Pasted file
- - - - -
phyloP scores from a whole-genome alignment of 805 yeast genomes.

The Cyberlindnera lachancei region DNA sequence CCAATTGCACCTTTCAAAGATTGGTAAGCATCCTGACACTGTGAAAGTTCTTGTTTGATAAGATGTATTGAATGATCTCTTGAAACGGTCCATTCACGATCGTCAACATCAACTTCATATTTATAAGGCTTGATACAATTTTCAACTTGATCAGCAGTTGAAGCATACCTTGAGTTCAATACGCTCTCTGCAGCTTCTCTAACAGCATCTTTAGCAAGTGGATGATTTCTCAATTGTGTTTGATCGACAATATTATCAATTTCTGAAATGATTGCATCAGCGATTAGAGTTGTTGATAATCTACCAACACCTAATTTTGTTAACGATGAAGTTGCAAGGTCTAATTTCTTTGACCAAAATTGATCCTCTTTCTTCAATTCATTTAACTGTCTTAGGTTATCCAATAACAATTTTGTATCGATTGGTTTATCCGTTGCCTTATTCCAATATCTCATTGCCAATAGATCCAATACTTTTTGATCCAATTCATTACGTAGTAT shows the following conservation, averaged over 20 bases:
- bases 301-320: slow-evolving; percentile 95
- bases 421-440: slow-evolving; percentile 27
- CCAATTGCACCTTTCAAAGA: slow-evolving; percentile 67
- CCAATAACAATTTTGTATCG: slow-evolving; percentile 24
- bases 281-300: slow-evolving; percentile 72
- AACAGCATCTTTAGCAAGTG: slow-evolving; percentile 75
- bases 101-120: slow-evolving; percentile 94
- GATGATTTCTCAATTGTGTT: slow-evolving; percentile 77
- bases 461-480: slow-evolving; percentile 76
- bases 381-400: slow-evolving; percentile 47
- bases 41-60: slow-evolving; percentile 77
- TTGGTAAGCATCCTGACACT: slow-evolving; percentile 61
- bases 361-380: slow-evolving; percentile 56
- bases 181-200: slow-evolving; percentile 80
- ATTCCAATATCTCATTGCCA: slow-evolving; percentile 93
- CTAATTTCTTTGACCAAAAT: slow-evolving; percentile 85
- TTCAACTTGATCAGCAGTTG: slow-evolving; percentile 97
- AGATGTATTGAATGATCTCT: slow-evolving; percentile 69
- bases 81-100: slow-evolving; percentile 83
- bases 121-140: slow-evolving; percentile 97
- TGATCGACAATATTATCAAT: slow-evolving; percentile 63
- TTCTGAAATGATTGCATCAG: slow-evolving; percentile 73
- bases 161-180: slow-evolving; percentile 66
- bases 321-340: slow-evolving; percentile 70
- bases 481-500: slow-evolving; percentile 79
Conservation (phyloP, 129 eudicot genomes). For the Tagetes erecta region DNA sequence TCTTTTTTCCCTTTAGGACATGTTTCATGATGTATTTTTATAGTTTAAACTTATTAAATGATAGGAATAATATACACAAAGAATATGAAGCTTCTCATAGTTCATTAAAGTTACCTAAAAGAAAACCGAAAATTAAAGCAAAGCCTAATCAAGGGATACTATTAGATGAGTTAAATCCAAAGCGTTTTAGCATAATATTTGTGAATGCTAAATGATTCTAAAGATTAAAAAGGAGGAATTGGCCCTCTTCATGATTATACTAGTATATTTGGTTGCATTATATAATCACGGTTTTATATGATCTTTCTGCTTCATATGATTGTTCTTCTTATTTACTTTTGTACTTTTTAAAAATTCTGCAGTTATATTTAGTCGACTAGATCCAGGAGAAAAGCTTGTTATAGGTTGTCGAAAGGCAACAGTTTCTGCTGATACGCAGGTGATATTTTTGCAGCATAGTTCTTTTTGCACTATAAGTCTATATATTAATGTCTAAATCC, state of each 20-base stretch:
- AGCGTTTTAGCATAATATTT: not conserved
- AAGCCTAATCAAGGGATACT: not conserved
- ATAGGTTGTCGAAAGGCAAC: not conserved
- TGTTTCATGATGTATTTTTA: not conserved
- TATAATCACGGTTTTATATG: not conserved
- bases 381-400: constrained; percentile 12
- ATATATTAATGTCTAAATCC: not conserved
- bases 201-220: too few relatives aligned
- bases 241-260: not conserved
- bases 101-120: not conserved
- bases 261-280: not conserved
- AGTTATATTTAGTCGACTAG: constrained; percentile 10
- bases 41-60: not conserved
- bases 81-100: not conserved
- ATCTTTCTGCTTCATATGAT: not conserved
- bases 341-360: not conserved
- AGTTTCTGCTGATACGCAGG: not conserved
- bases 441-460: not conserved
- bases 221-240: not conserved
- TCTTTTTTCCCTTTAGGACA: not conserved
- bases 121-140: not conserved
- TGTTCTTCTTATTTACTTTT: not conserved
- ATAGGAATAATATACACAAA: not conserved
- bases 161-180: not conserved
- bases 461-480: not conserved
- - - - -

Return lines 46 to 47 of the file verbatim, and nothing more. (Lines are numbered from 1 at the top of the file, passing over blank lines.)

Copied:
- bases 441-460: not conserved
- bases 221-240: not conserved